USA and The Facade of Anti-Terrorism

Image source: 1st Lt. Verniccia Ford/U.S. Army/Handout via REUTERS

The first world countries mostly the United States of America have always taken a strong stand against terrorism and always protected the rights of other developing or underdeveloped nations. However, there has always been a debate about the hidden motives of such countries. The distribution of power across the globe is not a complex scenario, while the USA is still one of the most powerful nations Russia and China can possibly be a major threat to its power. Moreover, on the pretence of securing the development of underdeveloped first-world countries try to exercise control over them. This paper discusses the various possibilities and the current scenario of world power and the stand of first-world countries on terrorism.



‘Terrorism is an anxiety-inspiring method of repeated violent action, employed by clandestine individual groups or state actors, for idiosyncratic, criminal or political reasons, whereby-in contrast to assassination-the direct targets of violence are not the main targets. The immediate human targets of violence are generally chosen randomly or selectively from a target population and serve as message generators. Threat and violence-based communication processes between terrorists’ victims, and main targets are used to manipulate the main target, turning it into a targeting of terror, a target of demands, or a target of attention, depending on whether intimidation, coercion or propaganda is primarily sought’ [Alex Schmid and Jongman, J. Albert, Political Terrorism, 1988) p. 28.].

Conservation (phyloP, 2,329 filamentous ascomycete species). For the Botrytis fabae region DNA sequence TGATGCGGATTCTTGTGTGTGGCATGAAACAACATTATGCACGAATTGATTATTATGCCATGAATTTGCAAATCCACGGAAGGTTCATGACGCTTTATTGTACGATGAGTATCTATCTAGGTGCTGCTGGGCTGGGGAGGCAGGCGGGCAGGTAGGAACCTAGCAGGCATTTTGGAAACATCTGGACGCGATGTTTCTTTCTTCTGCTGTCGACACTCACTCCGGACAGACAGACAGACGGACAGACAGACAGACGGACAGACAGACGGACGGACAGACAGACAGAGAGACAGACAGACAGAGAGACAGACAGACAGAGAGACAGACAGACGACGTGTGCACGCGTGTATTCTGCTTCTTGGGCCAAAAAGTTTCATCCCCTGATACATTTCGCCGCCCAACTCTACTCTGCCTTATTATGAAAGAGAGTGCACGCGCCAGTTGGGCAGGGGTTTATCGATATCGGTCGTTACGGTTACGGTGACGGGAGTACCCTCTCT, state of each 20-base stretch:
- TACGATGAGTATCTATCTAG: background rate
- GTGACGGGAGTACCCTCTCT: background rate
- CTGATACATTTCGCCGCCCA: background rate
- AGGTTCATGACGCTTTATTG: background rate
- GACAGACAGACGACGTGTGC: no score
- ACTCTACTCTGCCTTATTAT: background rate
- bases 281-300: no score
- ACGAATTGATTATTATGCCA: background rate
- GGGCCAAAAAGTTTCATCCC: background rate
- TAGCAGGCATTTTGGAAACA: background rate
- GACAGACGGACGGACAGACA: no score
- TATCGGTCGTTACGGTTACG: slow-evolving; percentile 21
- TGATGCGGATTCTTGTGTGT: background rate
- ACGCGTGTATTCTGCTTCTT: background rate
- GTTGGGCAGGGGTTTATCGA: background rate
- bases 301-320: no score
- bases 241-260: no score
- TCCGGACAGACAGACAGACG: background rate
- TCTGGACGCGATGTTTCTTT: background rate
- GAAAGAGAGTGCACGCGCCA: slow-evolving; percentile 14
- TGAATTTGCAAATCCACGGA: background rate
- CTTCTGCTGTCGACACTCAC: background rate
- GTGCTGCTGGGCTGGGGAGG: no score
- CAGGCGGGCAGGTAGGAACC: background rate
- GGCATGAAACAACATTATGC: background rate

Terrorism in America after the attack of 9/11

The series of airline hijackings on September 11 2001, by a total of 19 terrorists associated with the extremist Islamic group Al-Qaeda. It was the deadliest terrorist attack on the U.S. ever by the extremist group; killing nearly 3,000 people (official figure). The attacks involved the hijacking of four planes by terrorists, three of which were used to strike significant U.S. cities. American Airlines flight number 11 and United Airlines flight number 175 were flown straight into the World Trade Centre’s north and south towers, respectively, and American Airlines flight number 77 hit the Pentagon. United Airlines flight 93 crashed in a field near to Shanksville, Pennsylvania, after passengers had attempted to overpower the hijackers and take control of the plane. The plane was believed to be headed to the U.S. Capitol building in Washington, D.C [Bergen, 2022].

Al-Qaeda leader Osama bin Laden (who was found to be living securely near Islamabad and was eventually killed) is considered the mastermind of the attacks, though Khalid Sheikh (who is detained by the US) Mohammed was the operational planner. Mohammed came up with the tactical innovation of using hijacked planes to attack the United States, and al-Qaeda provided the militants, with money, and logistical support to execute the operation smoothly.